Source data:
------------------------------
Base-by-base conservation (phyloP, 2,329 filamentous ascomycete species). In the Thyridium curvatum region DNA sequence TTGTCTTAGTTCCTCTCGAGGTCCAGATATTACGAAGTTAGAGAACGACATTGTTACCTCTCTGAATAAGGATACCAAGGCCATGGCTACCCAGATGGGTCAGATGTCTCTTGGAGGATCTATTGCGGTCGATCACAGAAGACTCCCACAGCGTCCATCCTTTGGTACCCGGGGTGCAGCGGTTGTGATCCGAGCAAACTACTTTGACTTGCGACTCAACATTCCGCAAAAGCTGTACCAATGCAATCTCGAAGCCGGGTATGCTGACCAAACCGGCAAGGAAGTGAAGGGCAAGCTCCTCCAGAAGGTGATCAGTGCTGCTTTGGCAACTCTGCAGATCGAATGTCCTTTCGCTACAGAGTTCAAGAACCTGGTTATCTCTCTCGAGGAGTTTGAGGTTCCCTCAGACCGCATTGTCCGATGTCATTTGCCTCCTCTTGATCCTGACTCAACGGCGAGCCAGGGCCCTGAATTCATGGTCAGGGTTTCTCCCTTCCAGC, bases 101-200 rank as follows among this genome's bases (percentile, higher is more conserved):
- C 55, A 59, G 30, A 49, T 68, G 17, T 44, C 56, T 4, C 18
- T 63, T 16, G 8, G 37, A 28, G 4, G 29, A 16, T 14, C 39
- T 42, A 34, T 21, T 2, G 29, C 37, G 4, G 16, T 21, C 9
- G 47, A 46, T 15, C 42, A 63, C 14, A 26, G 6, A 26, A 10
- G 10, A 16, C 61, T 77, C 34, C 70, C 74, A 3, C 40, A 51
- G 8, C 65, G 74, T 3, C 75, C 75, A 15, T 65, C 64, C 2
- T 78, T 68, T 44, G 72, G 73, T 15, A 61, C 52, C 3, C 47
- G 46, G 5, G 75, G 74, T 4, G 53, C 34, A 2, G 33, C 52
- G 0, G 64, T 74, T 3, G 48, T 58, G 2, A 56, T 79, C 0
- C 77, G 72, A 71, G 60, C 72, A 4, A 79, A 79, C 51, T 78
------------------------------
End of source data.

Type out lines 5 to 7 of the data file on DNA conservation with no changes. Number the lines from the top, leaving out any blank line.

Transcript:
- G 47, A 46, T 15, C 42, A 63, C 14, A 26, G 6, A 26, A 10
- G 10, A 16, C 61, T 77, C 34, C 70, C 74, A 3, C 40, A 51
- G 8, C 65, G 74, T 3, C 75, C 75, A 15, T 65, C 64, C 2